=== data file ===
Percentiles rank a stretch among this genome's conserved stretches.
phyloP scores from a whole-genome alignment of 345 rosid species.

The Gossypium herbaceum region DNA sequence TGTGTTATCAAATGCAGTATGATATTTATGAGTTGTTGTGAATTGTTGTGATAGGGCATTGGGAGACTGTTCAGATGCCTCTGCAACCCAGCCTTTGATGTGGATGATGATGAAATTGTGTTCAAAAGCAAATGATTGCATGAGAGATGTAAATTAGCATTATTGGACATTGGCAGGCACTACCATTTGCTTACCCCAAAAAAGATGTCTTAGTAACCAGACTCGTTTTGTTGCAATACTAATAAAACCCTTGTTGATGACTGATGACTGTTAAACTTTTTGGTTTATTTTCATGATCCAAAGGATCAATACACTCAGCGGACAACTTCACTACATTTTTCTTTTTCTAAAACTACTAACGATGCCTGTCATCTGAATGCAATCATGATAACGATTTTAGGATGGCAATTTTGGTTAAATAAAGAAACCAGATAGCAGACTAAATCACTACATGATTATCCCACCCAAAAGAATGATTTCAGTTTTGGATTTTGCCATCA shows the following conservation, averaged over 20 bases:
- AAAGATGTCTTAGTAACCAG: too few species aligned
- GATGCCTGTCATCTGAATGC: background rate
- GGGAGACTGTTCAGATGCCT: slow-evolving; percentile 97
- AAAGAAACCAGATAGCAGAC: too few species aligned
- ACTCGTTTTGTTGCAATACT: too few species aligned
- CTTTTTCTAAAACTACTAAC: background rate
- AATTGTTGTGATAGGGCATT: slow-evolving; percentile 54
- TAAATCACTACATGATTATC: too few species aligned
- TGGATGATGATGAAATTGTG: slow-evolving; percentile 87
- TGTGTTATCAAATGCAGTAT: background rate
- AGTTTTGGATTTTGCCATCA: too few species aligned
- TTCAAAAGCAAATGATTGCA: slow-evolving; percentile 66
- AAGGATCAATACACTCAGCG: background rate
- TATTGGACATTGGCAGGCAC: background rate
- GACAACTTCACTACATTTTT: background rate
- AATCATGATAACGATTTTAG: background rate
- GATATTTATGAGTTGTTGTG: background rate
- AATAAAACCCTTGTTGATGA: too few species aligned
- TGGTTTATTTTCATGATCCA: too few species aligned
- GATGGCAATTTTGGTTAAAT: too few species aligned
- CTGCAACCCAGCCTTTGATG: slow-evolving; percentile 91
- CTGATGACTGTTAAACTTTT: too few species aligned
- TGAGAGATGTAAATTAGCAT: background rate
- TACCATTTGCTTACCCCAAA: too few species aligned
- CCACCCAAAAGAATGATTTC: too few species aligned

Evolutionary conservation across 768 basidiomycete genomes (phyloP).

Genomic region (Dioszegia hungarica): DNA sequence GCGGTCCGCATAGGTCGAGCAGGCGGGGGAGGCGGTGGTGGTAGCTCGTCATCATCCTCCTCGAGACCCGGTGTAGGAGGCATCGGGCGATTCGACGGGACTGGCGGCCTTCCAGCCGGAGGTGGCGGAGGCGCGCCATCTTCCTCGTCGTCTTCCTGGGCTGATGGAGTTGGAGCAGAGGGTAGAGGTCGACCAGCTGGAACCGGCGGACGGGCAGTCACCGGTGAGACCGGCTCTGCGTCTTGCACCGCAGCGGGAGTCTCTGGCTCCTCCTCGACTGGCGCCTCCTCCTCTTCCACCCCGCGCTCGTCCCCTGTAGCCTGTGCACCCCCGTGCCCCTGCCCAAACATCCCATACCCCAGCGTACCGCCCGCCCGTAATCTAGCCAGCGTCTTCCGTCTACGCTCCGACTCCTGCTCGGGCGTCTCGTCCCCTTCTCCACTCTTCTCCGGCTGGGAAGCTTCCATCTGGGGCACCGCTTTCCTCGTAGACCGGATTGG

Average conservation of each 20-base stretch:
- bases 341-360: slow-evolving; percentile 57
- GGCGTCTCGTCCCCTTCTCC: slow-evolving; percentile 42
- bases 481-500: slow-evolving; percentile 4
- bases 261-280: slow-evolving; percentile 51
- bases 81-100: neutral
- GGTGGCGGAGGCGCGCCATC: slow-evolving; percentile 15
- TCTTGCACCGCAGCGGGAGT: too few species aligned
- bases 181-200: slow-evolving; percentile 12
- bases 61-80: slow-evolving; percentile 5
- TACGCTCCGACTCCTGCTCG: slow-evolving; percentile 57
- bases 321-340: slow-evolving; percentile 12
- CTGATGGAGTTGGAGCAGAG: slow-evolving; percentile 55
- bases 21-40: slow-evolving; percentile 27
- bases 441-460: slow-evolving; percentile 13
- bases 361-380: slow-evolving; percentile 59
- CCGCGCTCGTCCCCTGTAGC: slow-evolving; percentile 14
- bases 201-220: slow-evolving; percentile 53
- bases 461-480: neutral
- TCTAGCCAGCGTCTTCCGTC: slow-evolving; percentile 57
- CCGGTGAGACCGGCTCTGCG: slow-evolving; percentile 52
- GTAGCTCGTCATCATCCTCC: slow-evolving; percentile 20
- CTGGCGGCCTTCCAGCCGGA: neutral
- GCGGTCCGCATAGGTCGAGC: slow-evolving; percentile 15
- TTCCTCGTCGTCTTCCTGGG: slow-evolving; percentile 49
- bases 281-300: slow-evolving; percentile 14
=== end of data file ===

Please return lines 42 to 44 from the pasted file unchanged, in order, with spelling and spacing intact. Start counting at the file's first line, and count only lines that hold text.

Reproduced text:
- bases 321-340: slow-evolving; percentile 12
- CTGATGGAGTTGGAGCAGAG: slow-evolving; percentile 55
- bases 21-40: slow-evolving; percentile 27